But, among the clean modernist lines that then dominated design, Rosen detects “a longing for pattern,” and a yearning for bright colours that might “harmoniously unify various articles in a room.”
The styling of Rosen’s embroidery in “modern” 1970s interiors speaks to this idea of harmony — decor, objects, and designs speak to each other in a most extraordinary matchy-matchy way . . .
. . . these purple and orange plates with their nifty built-in egg-cups and even the eggs themselves are carefully styled to tone in with Rosen’s table runner . . .
. . . and the forms of cakes and biscuits echo Rosen’s abstract designs.
Despite the overwhelming 1970s vibe of this book (and it is overwhelming – shades of brown, orange and purple dominate; cigarettes nestle daintily among the pretzels) as one flicks through it, it is difficult not to find something contemporary and familiar about Rosen’s designs; hard not to think that Orla Kiely has somehow been inspired by these chained-stitched stems and pears. . .
And there are many knitting design-echoes too: these oven mitts immediately reminded me of Heidi Mork’s lovely Vinterblomster mittens.
But perhaps it is less a question of direct influence: rather, Rosen, (much like Orla Kiely and the inimitable Spillyjane) has a feel for a combining the folksy and the abstract in bold, simple and colourful design.
Rosen’s design referents are vast and eclectic, ranging from the Bauhaus through to Tiny Tim. The text of the book is extraordinarily eclectic too: there are occasions where Rosen seems to be setting out an entire design manifesto, while at other times she becomes philosophic and reflective with observations about the gendered division of labour or the tastes and habits of modern teenagers. In fact, I would say that the book is worth getting hold of not just for the designs (which I absolutely love) but for Rosen’s text, which is often weirdly engaging, even in translation. For example, this is how Rosen introduces my favourite design in the book:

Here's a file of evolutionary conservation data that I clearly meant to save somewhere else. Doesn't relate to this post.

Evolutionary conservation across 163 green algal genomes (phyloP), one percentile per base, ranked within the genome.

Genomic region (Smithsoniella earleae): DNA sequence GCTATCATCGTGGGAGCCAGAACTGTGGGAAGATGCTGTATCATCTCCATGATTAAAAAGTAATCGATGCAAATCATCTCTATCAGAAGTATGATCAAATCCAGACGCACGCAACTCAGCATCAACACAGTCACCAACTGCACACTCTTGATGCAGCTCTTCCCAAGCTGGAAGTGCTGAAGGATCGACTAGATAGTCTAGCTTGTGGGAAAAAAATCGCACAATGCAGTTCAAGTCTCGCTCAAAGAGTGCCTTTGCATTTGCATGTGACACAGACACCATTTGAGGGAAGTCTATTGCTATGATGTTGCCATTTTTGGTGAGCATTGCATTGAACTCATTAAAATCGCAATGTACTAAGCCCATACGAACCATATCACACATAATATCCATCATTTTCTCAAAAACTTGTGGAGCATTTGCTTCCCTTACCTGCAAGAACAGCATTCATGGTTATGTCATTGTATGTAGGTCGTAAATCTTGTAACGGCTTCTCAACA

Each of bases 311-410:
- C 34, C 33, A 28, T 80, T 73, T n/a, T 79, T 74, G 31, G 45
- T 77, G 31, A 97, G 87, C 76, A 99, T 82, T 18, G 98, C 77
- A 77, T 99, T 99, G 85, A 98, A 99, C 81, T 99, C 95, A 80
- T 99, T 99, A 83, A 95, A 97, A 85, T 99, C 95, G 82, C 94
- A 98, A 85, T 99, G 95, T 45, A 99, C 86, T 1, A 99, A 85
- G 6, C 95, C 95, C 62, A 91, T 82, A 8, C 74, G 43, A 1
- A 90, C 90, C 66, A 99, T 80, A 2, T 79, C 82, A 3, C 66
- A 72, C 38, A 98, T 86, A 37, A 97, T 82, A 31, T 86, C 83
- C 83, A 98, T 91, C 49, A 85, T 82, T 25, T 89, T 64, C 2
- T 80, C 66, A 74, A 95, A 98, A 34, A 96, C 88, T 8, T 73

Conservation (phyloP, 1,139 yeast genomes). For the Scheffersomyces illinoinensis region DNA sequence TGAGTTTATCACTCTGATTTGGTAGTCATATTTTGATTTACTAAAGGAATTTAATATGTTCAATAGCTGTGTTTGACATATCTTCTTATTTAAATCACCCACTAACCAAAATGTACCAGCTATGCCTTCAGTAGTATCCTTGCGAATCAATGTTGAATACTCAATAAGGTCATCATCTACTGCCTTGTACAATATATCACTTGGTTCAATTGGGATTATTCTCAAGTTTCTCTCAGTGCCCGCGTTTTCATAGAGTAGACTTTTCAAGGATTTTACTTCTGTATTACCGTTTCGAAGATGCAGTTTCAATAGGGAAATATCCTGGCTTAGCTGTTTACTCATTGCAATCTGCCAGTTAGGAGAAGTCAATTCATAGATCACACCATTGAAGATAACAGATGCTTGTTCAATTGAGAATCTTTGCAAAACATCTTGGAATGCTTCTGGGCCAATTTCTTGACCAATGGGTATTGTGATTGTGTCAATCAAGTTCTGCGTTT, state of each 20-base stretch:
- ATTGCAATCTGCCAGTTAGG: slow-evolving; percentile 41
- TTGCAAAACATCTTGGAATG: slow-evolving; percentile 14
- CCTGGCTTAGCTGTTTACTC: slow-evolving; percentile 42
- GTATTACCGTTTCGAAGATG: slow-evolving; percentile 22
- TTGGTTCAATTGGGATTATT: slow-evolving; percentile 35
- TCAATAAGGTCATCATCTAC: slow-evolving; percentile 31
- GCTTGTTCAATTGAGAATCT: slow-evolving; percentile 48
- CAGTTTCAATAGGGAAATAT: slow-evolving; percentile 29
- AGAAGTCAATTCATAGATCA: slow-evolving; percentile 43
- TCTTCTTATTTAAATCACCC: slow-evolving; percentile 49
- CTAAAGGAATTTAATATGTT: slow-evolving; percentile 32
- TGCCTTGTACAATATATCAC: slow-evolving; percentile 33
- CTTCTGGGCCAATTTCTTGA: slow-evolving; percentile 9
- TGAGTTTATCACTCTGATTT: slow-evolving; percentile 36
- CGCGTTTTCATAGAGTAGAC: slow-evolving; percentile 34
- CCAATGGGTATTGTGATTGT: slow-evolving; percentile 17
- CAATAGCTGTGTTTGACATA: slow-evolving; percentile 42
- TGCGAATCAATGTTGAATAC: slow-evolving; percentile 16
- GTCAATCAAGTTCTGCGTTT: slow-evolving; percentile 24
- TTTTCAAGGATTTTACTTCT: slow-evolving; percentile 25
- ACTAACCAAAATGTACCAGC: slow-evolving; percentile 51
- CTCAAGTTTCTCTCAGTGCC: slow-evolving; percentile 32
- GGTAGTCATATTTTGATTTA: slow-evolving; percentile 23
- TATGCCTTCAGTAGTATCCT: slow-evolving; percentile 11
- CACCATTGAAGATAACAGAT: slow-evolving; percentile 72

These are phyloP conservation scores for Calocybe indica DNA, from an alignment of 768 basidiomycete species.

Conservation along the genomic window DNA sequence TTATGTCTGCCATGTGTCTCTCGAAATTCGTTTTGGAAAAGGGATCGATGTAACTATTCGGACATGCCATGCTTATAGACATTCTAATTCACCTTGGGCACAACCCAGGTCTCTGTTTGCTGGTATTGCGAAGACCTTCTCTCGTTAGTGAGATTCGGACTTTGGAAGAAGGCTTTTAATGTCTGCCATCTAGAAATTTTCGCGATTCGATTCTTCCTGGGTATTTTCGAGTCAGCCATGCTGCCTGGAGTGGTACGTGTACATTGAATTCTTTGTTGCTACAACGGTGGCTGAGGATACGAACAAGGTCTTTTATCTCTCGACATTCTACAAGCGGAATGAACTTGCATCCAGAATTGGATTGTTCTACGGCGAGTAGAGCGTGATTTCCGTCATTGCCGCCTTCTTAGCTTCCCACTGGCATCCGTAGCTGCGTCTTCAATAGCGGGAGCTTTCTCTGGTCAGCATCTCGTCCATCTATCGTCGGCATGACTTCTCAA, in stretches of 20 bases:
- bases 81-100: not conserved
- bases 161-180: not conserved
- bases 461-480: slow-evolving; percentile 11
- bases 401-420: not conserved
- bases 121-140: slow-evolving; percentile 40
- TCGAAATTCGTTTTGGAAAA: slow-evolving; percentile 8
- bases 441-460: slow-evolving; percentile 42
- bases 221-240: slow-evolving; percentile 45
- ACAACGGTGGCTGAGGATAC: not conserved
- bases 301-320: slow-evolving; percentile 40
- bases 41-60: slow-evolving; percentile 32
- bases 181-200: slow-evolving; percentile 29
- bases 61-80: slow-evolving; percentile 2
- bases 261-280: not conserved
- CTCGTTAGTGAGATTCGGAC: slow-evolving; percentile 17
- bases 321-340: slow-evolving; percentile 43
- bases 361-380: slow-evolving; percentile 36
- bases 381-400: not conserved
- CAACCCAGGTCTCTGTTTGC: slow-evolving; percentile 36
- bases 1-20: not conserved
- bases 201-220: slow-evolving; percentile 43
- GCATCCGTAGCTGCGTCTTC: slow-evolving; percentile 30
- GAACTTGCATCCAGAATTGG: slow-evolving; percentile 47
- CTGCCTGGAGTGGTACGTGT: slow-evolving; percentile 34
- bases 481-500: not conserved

“The more people there are, the scarcer mushrooms and edible fungi become. The case is similar to that in the adage: where we set foot, no more mushrooms grow. Moroever, at the present time, with more free time and a lot of cars to take us out into the open, we would have a lot of fun looking for mushrooms. Let us hope that some professor or other will find an opportunity of making these mushrooms grow in increased numbers everywhere. Since we are accustomed to the fact that scientists make everything possible, and in double-quick time as well, we will console you with this prospect, and in the meantime we have embroidered a dish of mushrooms which at least you can feast your eyes upon.”
Personally, I think there is only one appropriate reaction to “The Dish of Mushrooms” which is to hail it as a work of pure stitched genius.
I’ve not been able to find out about much about Ike Rosen herself – – perhaps because my German is so poor. I wonder whether any German readers might know more about Rosen and her influence? In the meantime, if any English speakers would like to track down a second-hand copy of the 1972 edition of Modern Embroidery, here are the details:
Ike Rosen, Modern Embroidery (London: B.T. Batsford, 1972) ISBN 0 7134 2655 1
In case you were in any doubt at all: I love this book!